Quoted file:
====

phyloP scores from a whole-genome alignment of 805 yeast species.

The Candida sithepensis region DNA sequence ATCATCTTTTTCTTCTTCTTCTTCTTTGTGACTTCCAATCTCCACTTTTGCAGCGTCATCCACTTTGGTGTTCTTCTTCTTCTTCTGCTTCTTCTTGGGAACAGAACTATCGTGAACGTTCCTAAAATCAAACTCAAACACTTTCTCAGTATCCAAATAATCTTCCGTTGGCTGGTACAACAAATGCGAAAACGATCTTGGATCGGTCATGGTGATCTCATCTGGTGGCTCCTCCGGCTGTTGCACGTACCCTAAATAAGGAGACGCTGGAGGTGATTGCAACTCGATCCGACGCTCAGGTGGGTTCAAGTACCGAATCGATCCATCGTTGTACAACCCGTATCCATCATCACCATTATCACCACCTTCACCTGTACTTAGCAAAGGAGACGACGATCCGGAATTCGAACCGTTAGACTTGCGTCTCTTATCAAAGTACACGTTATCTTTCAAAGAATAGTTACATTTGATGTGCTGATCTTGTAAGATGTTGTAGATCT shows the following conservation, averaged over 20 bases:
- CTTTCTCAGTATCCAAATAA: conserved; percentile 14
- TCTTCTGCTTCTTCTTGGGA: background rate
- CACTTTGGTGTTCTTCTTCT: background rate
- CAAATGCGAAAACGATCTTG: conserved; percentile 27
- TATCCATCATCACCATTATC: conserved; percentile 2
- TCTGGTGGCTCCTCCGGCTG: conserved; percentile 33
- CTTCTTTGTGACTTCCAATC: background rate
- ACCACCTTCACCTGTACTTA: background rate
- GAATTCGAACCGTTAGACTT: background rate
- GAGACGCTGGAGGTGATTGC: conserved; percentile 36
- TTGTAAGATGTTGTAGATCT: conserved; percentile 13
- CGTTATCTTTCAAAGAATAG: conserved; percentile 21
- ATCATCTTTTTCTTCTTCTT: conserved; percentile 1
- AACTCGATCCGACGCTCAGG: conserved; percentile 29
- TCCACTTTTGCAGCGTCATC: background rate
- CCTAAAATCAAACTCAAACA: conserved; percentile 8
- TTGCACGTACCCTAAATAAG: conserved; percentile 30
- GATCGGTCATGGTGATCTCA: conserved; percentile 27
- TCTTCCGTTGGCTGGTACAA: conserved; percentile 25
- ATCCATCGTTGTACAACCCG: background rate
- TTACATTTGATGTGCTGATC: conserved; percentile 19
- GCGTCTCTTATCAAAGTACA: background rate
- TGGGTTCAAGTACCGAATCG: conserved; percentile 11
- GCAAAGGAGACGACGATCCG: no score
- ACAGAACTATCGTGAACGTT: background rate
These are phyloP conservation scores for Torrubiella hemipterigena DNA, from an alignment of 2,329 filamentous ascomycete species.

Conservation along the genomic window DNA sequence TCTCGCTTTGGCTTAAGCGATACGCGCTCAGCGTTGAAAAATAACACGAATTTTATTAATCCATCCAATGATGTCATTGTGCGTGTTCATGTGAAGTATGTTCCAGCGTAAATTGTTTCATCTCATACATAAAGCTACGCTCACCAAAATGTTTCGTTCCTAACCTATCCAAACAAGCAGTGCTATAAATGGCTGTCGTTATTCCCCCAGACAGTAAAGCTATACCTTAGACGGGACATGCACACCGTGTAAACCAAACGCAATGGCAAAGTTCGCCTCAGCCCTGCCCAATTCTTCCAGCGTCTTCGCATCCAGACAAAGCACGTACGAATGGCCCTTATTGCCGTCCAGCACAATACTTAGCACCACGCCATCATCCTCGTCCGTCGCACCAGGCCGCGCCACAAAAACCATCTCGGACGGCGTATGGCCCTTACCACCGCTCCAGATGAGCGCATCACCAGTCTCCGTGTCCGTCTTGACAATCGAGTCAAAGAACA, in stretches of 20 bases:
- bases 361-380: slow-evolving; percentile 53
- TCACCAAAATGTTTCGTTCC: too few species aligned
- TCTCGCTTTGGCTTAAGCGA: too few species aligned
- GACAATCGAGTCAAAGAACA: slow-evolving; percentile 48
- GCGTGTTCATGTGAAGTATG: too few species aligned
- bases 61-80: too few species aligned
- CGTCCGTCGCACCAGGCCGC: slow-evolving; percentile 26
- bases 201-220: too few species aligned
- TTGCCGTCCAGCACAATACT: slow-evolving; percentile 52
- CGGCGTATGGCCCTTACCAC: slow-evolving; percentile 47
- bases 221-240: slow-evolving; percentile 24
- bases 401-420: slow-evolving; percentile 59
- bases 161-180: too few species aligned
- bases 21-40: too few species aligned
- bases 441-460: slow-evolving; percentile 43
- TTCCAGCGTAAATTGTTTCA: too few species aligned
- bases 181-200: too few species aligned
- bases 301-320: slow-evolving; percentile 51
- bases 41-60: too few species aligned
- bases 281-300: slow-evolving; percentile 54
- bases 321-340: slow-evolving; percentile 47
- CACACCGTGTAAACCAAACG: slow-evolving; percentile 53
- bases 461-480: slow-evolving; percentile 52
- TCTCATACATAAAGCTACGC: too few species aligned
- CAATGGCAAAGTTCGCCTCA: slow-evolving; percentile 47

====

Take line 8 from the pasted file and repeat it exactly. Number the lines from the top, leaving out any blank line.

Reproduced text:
- TCTGGTGGCTCCTCCGGCTG: conserved; percentile 33